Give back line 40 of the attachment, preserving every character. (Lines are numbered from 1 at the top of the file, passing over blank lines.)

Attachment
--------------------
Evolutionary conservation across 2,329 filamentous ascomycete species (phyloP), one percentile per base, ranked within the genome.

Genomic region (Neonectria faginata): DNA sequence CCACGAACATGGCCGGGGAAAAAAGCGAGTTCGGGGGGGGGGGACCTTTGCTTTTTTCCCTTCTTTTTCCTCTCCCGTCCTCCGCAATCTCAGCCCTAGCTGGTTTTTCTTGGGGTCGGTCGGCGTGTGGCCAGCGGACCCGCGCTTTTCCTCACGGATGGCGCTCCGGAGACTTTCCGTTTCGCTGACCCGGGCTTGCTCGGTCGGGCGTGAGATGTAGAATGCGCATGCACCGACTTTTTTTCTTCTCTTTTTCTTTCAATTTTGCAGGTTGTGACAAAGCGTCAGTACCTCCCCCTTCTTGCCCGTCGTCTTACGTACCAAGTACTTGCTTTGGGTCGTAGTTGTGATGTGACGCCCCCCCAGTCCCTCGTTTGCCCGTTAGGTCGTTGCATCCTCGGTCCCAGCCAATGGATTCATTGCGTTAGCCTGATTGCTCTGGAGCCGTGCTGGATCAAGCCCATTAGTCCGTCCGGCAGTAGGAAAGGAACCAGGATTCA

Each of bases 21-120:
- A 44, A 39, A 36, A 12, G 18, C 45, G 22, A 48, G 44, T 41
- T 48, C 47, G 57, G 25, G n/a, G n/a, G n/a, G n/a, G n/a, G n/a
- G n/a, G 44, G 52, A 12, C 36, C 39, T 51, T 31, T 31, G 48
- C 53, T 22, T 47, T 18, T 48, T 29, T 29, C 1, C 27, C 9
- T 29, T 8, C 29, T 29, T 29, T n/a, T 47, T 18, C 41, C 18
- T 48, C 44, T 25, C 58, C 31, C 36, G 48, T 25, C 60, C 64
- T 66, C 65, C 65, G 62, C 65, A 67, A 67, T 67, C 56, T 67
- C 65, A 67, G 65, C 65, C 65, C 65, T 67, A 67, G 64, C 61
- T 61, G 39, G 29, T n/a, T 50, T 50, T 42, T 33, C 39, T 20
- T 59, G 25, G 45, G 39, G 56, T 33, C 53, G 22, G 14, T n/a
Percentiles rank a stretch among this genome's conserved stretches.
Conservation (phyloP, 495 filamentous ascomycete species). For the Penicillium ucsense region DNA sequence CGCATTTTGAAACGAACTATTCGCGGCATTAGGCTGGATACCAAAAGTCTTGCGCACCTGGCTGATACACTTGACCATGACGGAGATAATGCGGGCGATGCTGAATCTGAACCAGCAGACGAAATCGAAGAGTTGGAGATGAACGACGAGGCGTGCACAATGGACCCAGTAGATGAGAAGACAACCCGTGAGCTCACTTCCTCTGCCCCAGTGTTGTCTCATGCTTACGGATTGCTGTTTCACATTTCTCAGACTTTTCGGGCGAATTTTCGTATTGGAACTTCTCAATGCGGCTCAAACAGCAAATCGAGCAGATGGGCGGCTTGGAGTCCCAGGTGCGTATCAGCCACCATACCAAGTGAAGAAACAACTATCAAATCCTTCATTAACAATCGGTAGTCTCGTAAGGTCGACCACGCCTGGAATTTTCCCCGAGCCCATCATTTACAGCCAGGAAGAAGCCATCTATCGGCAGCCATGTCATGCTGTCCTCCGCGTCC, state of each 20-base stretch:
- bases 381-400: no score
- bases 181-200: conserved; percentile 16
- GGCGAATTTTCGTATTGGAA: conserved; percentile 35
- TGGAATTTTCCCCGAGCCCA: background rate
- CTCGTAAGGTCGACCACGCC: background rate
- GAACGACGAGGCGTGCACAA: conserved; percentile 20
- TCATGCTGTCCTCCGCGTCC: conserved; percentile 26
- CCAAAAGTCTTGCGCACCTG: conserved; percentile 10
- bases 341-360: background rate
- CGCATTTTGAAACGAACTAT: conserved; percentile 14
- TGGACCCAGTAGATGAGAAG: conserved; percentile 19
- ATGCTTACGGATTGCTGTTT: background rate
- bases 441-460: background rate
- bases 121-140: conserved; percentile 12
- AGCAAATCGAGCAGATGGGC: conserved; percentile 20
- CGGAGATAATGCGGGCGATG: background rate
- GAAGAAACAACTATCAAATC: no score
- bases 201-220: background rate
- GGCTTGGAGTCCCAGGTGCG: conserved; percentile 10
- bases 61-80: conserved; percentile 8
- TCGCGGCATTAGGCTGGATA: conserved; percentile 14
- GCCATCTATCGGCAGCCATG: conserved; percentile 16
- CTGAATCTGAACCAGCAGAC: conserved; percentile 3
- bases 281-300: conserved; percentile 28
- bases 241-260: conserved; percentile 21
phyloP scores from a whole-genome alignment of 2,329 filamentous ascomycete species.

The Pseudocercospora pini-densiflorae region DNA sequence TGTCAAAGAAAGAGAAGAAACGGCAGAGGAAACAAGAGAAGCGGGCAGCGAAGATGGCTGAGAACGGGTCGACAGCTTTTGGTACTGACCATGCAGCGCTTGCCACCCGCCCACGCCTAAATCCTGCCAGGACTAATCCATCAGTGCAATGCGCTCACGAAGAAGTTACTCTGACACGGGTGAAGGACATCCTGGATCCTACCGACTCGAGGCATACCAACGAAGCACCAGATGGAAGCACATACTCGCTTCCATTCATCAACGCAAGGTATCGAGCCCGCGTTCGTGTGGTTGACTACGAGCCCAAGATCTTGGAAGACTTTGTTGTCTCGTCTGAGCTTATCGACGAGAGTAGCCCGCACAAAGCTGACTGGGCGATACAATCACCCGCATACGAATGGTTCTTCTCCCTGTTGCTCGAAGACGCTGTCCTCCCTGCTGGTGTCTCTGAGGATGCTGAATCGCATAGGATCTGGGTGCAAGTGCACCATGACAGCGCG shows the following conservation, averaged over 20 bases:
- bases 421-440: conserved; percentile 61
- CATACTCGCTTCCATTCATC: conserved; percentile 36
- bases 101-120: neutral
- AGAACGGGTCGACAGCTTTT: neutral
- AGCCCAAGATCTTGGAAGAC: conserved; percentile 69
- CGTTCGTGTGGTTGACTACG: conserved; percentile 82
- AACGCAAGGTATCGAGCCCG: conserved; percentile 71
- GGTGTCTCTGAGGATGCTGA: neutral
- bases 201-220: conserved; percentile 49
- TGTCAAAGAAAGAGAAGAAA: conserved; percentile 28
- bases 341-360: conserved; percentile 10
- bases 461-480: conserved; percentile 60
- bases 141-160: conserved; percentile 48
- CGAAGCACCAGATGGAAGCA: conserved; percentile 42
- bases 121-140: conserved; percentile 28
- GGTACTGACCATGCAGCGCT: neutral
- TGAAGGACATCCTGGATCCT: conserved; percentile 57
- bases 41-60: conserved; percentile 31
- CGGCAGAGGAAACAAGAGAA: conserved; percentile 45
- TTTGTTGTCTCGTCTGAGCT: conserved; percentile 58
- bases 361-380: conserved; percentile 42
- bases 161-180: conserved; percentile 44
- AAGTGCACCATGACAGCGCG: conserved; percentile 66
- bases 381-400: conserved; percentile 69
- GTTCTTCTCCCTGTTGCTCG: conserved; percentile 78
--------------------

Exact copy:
- bases 241-260: conserved; percentile 21